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The ocean we need for the future we want

Human-society interactions with the ocean were high on the agenda at the first Global Planning Meeting for the UN Decade of Ocean Science for Sustainable Development (2021-2030), which took place in Copenhagen, Denmark, 13-15 May 2019.

The meeting brought together over 200 participants from research, policy, civil society and the private sector to discuss how to achieve the aims of the Decade for an ocean that is clean, healthy, resilient, safe, sustainable, protected, predicted, transparent and accessible.

The Council was represented at the meeting by Colin Devey, a representative of the Scientific Committee on Oceanic Research (SCOR), and by Martin Visbeck, a member of the ISC’s Governing Board and member of the Executive Planning Group of the UN Decade. Colin Devey presented during the panel session on ‘Transparent and accessible ocean’ on 13 May, calling for the Ocean Decade to foster an ‘Ocean Generation’ of children who are fascinated by and knowledgeable about the ocean, noting that they will be voting adults by the end of the Decade.

Further discussions also explored how to mobilize research and funding around major science breakthroughs, such as a deep-sea observing system or global map of the seafloor, and how scientific knowledge could define pathways to ocean sustainability in line with the aims of the Decade.

‘Ocean Data and Information should become a global public good that should be accessible by all and used in an open and transparent way,’ said Martin Visbeck.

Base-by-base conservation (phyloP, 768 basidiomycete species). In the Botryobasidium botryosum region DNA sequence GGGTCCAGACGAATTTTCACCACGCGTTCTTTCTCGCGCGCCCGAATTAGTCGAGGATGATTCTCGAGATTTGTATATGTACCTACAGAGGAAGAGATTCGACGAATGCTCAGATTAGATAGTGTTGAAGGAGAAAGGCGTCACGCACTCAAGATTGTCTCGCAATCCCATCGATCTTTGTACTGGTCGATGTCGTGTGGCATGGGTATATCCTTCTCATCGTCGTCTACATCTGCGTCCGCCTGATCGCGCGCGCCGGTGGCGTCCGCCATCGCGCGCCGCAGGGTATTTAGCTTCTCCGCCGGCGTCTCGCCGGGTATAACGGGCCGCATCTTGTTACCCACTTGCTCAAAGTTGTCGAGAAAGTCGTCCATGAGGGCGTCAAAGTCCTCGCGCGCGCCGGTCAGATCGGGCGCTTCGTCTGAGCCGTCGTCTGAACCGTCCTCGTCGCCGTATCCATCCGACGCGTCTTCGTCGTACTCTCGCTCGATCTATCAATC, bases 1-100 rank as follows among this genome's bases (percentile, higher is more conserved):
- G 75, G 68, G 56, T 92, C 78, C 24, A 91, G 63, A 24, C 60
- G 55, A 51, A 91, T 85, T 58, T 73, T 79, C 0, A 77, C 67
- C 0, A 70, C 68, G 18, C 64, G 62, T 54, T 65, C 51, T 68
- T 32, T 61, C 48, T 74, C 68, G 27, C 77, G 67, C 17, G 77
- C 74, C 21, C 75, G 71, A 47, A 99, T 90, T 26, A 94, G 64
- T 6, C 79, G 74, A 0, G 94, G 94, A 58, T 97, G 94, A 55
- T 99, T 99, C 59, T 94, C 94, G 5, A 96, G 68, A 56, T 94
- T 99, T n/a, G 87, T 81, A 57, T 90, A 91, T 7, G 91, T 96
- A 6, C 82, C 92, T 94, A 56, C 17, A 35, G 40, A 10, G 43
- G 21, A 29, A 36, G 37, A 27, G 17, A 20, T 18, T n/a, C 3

The conclusions of the meeting re-iterated the importance of increasing capacity for ocean research and understanding, promoting ocean literacy and understanding of the role of science to generate deeper and solutions-oriented knowledge about present and future changes to the ocean, and encouraging discovery and innovation for more sustainable human-ocean interactions. Participants highlighted the importance of international scientific collaboration, as no single nation can deliver the knowledge needed for the ocean we want. ISC stands ready to mobilize the ocean science community thanks to its global and interdisciplinary membership and international scientific initiatives, including Future Earth and its Ocean Knowledge-Action-Network Development Team, SCOR, Global Ocean Observing System (GOOS), Scientific Committee on Antarctic Research (SCAR), and the Integrated Research on Disaster Risk (IRDR) programme.

Momentum builds towards the launch of the Decade

A number of regional workshops will take place between July 2019 and the first quarter of 2020, and a second Global Planning Meeting is scheduled for May 2020.

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